# Using the Pythagorean Theorem in Everyday Life

Summary

The Pythagorean Theorem, invented by the Greek philosopher and mathematician Pythagoras, has many everyday uses. It states that the square of the hypotenuse of a right triangle is equal to the sum of the squares of the other two sides. Architects and builders use it to build homes with triangular roofs or gables. It also plays a part in navigation, as triangulation can pinpoint the location of two points, such as in cell phone or automobile navigation. NASA uses it to trace spacecrafts, and geologists use it to track earthquake activity. Forensic investigators use it to determine the path of a shot bullet and the angle of impact of blood spatter. Additionally, it is used in trajectory calculations for arrows and missiles. The Pythagorean Theorem helps us solve everyday problems and evolve our problem-solving abilities.

Table of Content

How We Use the Pythagorean Theorem in Everyday Life First, let’s discuss the inventor of the theorem before how we use it. Pythagoras of Samos is a very odd fellow but is very well known despite not have written anything in his lifetime so what we know about him comes from Historians and Philosophers. Though we know he was a Greek philosopher and mathematician mainly known for the Pythagorean Theorem that we all learned in 6th grade. (a2 + b2 = c2). His theorem states that that the square of the hypotenuse (c2) of a right triangle is equal to the two legs squared (a2 + b2).

With the endless amounts of angles somehow making a 90 degree angle, you’d be surprised how often people use this theorem to solve everyday needs. It can easily be applied to architecture and construction, such as with building homes that have a triangular-life roof tops or gables though it is only applied when it is with a 90 degree angle, of course, as the rule still applies. The theorem can also be used to find the location of two points, which is why it also plays a part in navigation.

This essay could be plagiarized. Get your custom essay
“Dirty Pretty Things” Acts of Desperation: The State of Being Desperate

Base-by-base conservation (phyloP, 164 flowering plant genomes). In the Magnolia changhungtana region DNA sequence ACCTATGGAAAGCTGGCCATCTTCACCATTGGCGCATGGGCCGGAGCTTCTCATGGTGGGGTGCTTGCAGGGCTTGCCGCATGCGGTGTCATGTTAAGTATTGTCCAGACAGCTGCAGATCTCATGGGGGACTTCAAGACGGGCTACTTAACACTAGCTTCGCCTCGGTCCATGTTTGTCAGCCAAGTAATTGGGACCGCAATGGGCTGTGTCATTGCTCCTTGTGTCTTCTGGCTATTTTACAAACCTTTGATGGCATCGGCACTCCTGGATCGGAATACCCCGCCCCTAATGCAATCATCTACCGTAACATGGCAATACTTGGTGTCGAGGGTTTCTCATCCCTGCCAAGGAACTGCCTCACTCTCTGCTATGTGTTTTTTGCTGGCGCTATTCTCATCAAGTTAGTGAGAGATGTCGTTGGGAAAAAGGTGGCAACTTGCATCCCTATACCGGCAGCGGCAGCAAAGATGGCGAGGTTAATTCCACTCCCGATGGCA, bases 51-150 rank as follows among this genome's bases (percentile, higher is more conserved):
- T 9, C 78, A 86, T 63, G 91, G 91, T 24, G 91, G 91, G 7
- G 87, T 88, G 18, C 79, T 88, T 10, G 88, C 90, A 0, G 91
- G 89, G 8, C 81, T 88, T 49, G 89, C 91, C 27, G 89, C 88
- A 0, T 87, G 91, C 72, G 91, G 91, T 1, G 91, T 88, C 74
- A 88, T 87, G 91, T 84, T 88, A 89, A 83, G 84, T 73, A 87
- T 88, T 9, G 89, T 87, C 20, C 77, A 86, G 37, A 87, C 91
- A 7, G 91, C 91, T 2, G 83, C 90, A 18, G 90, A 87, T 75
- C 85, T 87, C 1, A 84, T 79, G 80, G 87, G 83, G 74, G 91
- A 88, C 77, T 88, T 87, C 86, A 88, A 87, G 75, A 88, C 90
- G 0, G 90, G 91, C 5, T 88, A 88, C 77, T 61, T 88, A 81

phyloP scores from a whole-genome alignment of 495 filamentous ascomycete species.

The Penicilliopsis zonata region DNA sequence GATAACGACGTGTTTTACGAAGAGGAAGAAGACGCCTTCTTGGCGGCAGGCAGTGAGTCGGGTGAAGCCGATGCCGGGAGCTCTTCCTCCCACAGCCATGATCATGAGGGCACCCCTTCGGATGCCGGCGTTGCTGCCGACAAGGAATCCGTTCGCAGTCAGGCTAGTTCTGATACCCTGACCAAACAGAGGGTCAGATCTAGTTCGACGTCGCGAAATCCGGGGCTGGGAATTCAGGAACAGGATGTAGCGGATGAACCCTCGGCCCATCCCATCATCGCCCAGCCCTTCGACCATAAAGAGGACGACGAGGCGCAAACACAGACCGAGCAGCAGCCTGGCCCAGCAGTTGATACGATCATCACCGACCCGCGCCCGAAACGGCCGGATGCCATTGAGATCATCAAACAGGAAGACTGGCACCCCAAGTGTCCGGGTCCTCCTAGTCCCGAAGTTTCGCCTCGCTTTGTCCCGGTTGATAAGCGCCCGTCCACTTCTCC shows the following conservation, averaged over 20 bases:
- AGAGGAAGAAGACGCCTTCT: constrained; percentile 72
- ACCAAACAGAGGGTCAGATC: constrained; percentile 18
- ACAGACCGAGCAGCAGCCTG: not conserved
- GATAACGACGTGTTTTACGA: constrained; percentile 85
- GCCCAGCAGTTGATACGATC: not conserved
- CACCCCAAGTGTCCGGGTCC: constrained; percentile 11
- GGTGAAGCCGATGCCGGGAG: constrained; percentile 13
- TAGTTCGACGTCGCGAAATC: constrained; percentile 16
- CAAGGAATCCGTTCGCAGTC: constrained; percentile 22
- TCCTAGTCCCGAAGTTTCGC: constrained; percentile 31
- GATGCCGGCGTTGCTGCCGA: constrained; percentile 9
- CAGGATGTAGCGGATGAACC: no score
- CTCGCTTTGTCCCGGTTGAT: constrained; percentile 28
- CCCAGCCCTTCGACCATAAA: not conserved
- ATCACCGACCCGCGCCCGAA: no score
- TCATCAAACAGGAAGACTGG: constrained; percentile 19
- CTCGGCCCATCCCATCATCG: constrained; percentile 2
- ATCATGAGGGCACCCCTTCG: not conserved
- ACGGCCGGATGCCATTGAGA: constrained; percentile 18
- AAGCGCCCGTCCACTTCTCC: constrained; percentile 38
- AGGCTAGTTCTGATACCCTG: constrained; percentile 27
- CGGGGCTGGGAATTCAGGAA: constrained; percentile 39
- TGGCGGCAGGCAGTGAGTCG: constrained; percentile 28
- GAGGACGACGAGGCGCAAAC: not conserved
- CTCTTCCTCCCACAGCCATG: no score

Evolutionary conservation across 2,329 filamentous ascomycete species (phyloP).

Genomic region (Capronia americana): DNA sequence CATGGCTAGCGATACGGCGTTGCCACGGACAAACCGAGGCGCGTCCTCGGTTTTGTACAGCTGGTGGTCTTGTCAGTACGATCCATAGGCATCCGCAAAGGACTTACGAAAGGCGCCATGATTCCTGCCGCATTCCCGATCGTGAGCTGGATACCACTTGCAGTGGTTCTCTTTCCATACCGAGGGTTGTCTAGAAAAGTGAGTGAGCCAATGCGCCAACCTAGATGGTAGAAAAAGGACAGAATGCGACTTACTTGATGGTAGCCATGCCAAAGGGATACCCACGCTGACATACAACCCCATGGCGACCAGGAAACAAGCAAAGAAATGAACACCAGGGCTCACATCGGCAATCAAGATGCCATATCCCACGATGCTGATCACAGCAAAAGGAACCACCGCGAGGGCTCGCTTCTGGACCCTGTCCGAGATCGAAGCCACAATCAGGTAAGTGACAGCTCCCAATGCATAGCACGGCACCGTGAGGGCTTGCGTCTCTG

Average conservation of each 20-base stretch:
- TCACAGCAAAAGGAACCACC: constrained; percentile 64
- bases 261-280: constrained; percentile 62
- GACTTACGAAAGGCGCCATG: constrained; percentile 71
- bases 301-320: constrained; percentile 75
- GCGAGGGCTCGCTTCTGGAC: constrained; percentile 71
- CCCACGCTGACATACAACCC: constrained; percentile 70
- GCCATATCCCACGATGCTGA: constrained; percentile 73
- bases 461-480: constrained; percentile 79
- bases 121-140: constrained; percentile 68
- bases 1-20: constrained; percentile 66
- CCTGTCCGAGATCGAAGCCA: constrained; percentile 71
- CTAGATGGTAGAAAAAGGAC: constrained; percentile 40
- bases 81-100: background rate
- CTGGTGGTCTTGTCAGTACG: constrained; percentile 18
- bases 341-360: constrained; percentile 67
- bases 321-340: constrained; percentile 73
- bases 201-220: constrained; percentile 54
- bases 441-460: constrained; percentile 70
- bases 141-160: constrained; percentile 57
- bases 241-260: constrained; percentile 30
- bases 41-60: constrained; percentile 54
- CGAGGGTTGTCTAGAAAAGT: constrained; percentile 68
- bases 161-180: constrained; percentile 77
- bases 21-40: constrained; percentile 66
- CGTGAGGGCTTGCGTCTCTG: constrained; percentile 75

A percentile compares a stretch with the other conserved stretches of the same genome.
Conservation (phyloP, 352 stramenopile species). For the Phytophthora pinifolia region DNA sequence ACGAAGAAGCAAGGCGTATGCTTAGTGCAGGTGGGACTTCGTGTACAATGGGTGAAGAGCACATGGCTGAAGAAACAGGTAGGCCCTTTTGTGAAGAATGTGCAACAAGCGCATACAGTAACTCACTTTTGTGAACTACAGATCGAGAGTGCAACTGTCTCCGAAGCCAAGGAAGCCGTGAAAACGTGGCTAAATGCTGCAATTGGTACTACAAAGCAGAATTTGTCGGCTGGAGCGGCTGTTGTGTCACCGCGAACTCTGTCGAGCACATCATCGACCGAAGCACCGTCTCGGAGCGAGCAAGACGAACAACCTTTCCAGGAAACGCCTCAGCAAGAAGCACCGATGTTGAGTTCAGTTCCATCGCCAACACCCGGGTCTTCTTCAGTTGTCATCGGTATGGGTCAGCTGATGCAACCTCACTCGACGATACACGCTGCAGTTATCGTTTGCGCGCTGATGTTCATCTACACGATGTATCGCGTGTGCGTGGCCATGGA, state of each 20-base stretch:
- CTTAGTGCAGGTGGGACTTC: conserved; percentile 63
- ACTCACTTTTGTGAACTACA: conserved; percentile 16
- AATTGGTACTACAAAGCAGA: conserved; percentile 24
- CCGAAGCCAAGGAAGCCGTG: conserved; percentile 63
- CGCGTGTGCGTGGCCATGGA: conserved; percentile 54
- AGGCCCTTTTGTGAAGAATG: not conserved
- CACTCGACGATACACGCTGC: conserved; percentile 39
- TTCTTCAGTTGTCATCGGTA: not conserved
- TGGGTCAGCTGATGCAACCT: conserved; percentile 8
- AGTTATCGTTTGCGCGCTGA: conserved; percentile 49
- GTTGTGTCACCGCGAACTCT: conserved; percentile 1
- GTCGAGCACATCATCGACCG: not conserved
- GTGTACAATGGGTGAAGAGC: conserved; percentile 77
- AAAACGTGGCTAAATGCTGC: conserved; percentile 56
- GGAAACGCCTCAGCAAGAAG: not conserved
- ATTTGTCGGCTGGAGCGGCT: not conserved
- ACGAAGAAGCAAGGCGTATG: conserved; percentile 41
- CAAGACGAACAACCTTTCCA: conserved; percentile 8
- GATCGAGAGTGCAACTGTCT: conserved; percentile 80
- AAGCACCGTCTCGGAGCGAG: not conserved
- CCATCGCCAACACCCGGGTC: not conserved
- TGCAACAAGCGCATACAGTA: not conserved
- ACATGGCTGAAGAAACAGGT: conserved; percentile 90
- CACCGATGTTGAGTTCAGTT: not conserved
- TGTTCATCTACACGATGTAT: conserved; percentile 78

128 writers

Without paying upfront

When a triangulation is in a 90 degree angle, a certain location can be pinpointed. Cell phones can be traced using this triangulation method and also automobile navigation. This method can also be used with a compass to find your current geographical location. NASA also uses this method to trace spacecrafts and sends a signal out to them which, in turn, bounces the signal back and triangulation uses these figures to calculate the spacecraft’s position. Geologists also use the Pythagorean Theorem to track earthquake activity.

Earthquakes make two different types of waves, one being slower and longer than the other. If they triangulate the distance travelled by the faster waves by the slower ones then the geologists can determine the source or centre of the earthquake. Triangulation can also be used in Forensic Investigations to find out the path of a shot bullet. This can help the police by showing the area at which the bullet was shot and it can also show how close or far the shooter was.

With this information it can prove whether the scene was a homicide, suicide or even an accident. Blood spatter can also use the theorem as the calculations can determine the angle of impact, positions of victims throughout the scene of the crime and also where the assailant was. This kind of information has been used to solve crimes and convict violent criminals every day. The Pythagorean Theorem is also used in trajectory of arrows or even missiles.

It can determine the angle needed to hit a target at a certain distance and without it they’ll most likely miss the target which can be deadly in some situations. And these are just a few examples on how a simple little equation is used in everyday life, from bridges to triangulating seismic waves and their origins. There isn’t much known about Pythagoras but we do know that his work and very popular equation has helped us evolve slowly with our construction, aim and problem solving, of course.